As the St. Louis Cardinals’ unexpected, yet ultimately disappointing 2008 season came to its close, several very unique happenings occurred. Birdhouse contributor Tom Orf offered up the following three oddities for consideration. In carrying out the supporting research, I found them intriguing and interesting enough to share with you, our readers.
Southworth’s six shooters shared
As many know, the 2008 Cardinals ended the season strongly, with six consecutive wins, enabling them to finish ten games over .500 at 86-76.
Going all the way back to the birth of the franchise in 1882, that closing six-game streak in 2008 has tied the two longest such runs in Cardinals history.
In this year of the late Billy Southworth’s belated and posthumous induction to the National Baseball Hall of Fame, it seems fitting that the other two clubs with an equally strong end-of-season push were Billy the Kid’s Cardinals squads of 1942 and 1943.
One huge difference between those two war years’ teams and the 2008 model is that both of Southworth’s clubs were National League champions. Winning was commonplace for the Cardinals in each of those seasons, as they took 106 and 105 regular season victories, respectively. The feats were even more impressive when one remembers it was a time when only 154 games were played.
Therefore, while both of those 1940’s teams finished their regular seasons with six straight wins, they weren’t yet done playing baseball.
The 1942 team lost their next contest, Game One of the World Series, before closing out the New York Yankees in four straight. As a result, they ended the year with a 10-1 stretch.
It was the Cardinals’ fourth world championship in 17 years. The Yankees had already collected eight over the same period. So between the two, they had taken over 70% of the possible rings from 1926 through 1942.
The following year, the Cardinals’ six-game regular season-ending winning streak was broken in the same manner, with a Game One World Series defeat at the hands of the Bronx Bombers. After bouncing back with a win in Game Two, the Cards fell in each of the next three games and were eliminated.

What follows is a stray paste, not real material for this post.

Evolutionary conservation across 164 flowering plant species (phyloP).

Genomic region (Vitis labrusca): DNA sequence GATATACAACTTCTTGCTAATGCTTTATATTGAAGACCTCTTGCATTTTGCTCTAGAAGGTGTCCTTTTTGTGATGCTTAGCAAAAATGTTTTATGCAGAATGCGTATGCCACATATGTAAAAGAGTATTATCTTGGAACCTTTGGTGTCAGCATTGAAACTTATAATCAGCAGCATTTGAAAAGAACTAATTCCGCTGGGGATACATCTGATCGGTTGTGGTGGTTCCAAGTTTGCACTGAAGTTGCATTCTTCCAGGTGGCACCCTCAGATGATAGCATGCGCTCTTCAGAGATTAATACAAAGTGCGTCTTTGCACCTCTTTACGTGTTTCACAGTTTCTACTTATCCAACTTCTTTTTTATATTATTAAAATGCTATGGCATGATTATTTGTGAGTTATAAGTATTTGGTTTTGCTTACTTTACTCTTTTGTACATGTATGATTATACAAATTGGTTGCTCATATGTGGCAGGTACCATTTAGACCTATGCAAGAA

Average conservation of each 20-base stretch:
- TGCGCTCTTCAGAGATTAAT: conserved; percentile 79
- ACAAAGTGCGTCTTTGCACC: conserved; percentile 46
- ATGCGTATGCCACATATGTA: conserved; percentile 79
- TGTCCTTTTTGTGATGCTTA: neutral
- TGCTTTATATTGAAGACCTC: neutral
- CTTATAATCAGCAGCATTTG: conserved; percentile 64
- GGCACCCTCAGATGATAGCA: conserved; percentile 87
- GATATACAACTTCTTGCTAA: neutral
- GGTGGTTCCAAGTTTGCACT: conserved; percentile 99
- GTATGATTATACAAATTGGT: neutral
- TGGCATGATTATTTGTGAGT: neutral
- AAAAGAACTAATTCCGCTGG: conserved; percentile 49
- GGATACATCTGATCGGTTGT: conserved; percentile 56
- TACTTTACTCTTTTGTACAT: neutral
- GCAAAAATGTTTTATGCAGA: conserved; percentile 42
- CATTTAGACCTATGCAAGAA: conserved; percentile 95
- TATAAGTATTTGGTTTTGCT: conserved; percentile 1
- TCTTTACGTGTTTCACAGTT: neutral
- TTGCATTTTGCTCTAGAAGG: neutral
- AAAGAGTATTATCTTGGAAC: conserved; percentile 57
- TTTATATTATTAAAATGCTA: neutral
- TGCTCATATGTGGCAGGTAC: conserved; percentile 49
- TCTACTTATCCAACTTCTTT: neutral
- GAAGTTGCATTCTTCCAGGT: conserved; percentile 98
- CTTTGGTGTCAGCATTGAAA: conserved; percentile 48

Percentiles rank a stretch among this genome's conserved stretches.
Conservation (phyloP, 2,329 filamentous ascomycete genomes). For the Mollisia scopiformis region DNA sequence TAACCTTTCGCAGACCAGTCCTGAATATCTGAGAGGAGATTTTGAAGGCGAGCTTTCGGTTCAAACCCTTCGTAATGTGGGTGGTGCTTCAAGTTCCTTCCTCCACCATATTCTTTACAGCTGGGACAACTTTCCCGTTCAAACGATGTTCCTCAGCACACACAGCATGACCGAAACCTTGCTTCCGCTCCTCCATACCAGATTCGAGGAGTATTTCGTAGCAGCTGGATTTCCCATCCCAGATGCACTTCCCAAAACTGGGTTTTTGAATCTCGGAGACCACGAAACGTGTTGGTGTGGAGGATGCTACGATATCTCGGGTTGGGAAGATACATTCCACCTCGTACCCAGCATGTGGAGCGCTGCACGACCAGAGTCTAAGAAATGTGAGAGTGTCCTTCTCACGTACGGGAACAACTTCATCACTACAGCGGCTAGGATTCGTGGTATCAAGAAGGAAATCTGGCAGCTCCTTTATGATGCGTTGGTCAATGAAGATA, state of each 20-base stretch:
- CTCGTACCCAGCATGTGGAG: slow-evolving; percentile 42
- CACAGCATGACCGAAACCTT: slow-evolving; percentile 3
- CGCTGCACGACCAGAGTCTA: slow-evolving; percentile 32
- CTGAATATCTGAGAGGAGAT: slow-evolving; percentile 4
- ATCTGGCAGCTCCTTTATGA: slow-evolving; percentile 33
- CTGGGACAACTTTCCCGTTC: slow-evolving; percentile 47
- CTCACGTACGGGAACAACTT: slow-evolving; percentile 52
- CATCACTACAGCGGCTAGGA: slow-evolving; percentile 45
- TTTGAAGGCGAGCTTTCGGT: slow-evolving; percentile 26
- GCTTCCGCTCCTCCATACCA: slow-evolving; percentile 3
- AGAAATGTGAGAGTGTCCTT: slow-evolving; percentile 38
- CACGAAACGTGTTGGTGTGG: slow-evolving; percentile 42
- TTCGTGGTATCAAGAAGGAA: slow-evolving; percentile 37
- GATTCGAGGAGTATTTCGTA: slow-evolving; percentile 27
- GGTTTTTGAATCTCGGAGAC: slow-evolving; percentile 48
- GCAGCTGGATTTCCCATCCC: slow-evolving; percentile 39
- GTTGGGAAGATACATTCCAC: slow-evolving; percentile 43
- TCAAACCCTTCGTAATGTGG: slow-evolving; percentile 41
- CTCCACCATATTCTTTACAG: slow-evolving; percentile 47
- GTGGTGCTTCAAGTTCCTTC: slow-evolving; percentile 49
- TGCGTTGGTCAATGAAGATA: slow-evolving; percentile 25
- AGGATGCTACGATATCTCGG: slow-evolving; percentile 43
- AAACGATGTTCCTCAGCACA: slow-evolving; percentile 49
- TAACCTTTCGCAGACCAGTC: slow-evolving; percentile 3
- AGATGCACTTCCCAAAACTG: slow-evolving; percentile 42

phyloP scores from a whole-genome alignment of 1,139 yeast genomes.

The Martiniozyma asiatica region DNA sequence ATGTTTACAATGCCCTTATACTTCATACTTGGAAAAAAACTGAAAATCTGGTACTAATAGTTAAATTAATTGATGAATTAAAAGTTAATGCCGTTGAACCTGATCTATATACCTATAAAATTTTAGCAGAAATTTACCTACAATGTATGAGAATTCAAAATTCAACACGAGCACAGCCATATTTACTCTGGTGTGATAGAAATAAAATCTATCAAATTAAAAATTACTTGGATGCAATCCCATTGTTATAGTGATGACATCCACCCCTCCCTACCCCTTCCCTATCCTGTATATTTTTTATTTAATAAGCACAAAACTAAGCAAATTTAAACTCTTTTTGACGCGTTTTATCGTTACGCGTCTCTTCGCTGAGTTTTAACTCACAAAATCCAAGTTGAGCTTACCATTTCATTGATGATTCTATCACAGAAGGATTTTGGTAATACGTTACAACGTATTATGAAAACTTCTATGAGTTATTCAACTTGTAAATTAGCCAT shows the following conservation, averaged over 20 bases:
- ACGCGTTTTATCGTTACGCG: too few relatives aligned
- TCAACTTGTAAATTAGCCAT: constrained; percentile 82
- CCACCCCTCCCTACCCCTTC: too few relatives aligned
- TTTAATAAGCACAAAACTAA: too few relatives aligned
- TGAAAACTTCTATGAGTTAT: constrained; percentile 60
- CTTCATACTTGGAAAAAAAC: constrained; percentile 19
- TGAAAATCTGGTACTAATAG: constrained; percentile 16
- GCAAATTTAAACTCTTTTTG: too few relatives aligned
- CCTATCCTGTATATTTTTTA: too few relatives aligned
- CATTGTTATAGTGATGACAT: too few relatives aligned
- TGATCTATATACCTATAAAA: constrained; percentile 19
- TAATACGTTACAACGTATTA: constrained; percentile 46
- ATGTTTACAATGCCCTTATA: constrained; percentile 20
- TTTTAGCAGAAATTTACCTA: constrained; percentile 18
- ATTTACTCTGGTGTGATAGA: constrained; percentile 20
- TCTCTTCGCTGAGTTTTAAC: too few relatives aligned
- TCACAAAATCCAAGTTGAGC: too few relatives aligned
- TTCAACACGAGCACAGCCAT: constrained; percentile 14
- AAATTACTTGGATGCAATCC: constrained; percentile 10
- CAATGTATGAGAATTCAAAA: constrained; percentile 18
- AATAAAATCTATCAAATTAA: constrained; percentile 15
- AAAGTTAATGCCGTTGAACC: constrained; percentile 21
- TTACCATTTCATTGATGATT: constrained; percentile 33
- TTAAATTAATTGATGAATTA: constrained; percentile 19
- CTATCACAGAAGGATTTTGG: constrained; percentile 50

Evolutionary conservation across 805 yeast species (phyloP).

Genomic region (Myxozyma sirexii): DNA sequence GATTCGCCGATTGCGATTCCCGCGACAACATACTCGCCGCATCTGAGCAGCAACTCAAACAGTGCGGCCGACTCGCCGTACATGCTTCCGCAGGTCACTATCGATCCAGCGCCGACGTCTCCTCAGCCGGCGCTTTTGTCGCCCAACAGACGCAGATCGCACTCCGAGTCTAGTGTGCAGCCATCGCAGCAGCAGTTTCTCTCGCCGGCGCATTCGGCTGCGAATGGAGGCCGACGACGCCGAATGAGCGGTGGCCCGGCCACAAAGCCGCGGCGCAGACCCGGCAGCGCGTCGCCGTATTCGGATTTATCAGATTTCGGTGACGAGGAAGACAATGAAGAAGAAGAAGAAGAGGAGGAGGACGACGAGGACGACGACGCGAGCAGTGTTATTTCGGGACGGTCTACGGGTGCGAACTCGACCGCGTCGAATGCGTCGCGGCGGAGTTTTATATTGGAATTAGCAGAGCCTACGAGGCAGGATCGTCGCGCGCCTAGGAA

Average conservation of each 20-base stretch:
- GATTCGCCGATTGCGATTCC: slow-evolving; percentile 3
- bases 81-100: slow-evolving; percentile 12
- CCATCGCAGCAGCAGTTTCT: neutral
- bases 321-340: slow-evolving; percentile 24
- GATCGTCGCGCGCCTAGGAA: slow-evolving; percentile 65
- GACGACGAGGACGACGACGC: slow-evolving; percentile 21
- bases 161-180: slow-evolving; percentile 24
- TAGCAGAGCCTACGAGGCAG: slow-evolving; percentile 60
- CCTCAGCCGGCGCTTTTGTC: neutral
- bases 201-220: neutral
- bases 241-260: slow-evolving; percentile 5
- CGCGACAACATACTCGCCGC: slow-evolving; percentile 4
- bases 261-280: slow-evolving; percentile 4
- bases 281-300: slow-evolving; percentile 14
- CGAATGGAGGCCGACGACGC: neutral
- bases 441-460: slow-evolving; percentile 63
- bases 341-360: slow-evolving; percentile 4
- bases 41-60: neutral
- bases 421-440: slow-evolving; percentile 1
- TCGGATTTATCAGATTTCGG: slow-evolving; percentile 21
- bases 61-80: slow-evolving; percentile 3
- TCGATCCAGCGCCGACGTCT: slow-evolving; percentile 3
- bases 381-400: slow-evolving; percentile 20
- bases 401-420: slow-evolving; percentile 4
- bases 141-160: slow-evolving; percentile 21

Sadly, the 2008 Cardinals came up five wins short of contending for the post-season and the opportunity to extend that historic six-game run. Yet, it is difficult to be too critical of manager Tony La Russa and his charges. Under La Russa, the Cardinals are 10-3 in their final game of the season.
Perhaps playing with a bit of extra motivation after his trade request became public knowledge, Cardinals second baseman Adam Kennedy’s bat came alive as the 2008 season came to a close.
From August 1 through the end of the year, Kennedy went 30-for-96 (.313) at the plate. He was even hotter to conclude the season, going 12 for his final 24 (.500), starting on September 19.
The most memorable of those 12 hits occurred on September 25 and 26, as the left-handed batter stroked three triples – one in the first game, followed by two the next night. In another oddity, all three occurred as Kennedy was leading off a late-inning (one each in the sixth, seventh and eighth frames).
His only other three-base hit of the season had been back on May 5 and in his over-4000 career at-bats prior to that final week, Kennedy had just 35 triples. Two-thirds of them were accrued in his younger days, from 1999-2002. Following that, he’d only collected a total of 14 over the next six seasons.
To put into perspective how unusual Kennedy’s triples outburst was for any player, he was the only one in the majors this year with three triples over two games.
In the last 53 years, during the period from 1956-2008, the two-game feat has been accomplished 45 times in Major League Baseball. The Cardinals were well represented with four of those, tied for the most of any team.
Prior to Kennedy, the most recent St. Louis occurrence of three triples in two games was generated by the bat and legs of outfielder Vince Coleman back in 1990. The other two were provided by teammates and corner infielders better known for their power, third baseman Ken Boyer in 1960 and first sacker Bill White in 1961.
Rare walk-off sacrifice fly
Kennedy’s final triple on September 26 was not the game-winning hit in game three of the Cardinals’ eventual six-game win streak to close the season. That honor belonged to third baseman Troy Glaus, as he broke a 6-6 tie with the Arizona Diamondbacks by stroking a walk-off sacrifice fly.
The winning run was scored by Cesar Izturis after the Reds had plated two in the top of the ninth to pull even with the Cardinals.
Though one might not think the play was particularly unusual, it was. It became the Cardinals’ first walk-off sacrifice fly in over six full seasons.
The most recent such play prior to Glaus’ feat was engineered by second baseman Placido Polanco, who used it to defeat the Philadelphia Phillies on August 17, 2001. Little did Polly know that he would be regularly wearing that uniform in less than 12 months in the future, as he was shipped to the City of Brotherly Love as part of the Scott Rolen deal completed near the 2002 trade deadline.
Glaus’ play was only the Cardinals’ 20th walk-off sacrifice fly executed over the last 51 years. Team leaders in the category with two each are Del Ennis (9/4/57 and 6/8/58) and Luis Alicea (5/12/93 and 6/19/96).
Like the vanishing triple, the rate of these walk-off sacrifice fly plays seem to be declining as only three have occurred during the 13 years of the La Russa era, by Glaus, Polanco and Alicea (his second).
Brian Walton can be reached via email at firstname.lastname@example.org
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